Meet the 2021 Ohio Conservation Farm Family Awards recipients

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2021 Ohio Conservation Farm Family Awards recipients
The 2021 Ohio Conservation Farm Family Awards were presented during a ceremony Sept. 23, at the Farm Science Review, near London, Ohio. (Gail Keck photo)

LONDON, Ohio — The five families recognized with 2021 Ohio Conservation Farm Family Awards each have their own approach to conserving soil, water and natural resources, but they all share an interest in improving their land for future generations. 

Laura Frase, who accepted one of this year’s awards on behalf of her parents, Clifford and Jeannine Miller, said she saw the difference her parents’ efforts made on their farm. Although her father died in March, his efforts continue to benefit the family’s Carroll County farm and their community. 

“How we spend our energy matters,” she said. “If we put our energy into conservation, that energy resonates in tall grass, delicate butterflies, fat calves and sparkling water.”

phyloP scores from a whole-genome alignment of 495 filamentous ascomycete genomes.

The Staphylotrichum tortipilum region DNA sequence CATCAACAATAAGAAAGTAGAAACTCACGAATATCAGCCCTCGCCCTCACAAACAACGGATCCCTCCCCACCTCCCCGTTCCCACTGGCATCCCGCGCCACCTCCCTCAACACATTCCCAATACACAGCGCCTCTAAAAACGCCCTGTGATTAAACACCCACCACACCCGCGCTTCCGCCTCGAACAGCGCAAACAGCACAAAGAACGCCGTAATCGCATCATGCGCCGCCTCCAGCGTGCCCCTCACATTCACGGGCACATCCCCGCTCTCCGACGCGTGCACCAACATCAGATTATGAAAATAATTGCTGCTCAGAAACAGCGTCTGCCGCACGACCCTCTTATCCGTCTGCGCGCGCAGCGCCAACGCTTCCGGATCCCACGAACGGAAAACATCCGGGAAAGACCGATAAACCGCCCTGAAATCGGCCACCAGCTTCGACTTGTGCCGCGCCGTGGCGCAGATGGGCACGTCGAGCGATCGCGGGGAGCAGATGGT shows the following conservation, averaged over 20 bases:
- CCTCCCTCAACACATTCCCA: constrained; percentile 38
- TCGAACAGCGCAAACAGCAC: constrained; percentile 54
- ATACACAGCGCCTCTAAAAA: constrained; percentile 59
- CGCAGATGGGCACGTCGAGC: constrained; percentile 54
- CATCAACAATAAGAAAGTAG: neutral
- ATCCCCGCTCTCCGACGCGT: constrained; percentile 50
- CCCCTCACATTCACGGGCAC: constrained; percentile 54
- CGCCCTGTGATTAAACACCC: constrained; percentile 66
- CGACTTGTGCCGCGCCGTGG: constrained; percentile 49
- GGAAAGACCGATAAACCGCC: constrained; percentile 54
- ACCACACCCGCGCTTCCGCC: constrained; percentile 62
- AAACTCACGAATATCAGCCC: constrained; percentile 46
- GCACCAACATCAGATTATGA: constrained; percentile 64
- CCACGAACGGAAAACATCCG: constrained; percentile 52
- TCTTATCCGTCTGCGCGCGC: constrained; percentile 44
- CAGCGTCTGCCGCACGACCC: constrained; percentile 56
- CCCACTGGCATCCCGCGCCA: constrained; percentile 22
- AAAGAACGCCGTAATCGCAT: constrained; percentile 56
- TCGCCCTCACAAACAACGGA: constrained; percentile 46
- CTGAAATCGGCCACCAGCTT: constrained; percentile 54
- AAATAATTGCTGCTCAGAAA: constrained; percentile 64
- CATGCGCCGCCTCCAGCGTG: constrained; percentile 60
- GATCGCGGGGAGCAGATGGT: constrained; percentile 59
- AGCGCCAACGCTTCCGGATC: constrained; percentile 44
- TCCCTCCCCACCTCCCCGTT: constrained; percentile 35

As she accepted the award, Frase encouraged farmers to put their own efforts toward better management of their natural resources. “If Dad were here he would challenge you to continue to use conservation on your own farms.” 

Everyone has a part to play, she added. “We’re all in this together and we’re working for a better world for our kids.”

Award ceremony

The 2021 Ohio Conservation Farm Family Awards were presented during a ceremony Sept. 23, at the Farm Science Review, near London, Ohio. 

The awards program is sponsored by Ohio Farmer magazine, the Ohio Farm Bureau Federation, The Ohio Federation of Soil and Water Conservation Districts, the U.S Department of Agriculture Natural Resources Conservation Service and the Ohio Department of Agriculture Division of Soil and Water Conservation. 

Each of the five winning families received a plaque and a $400 check from the Ohio Farm Bureau.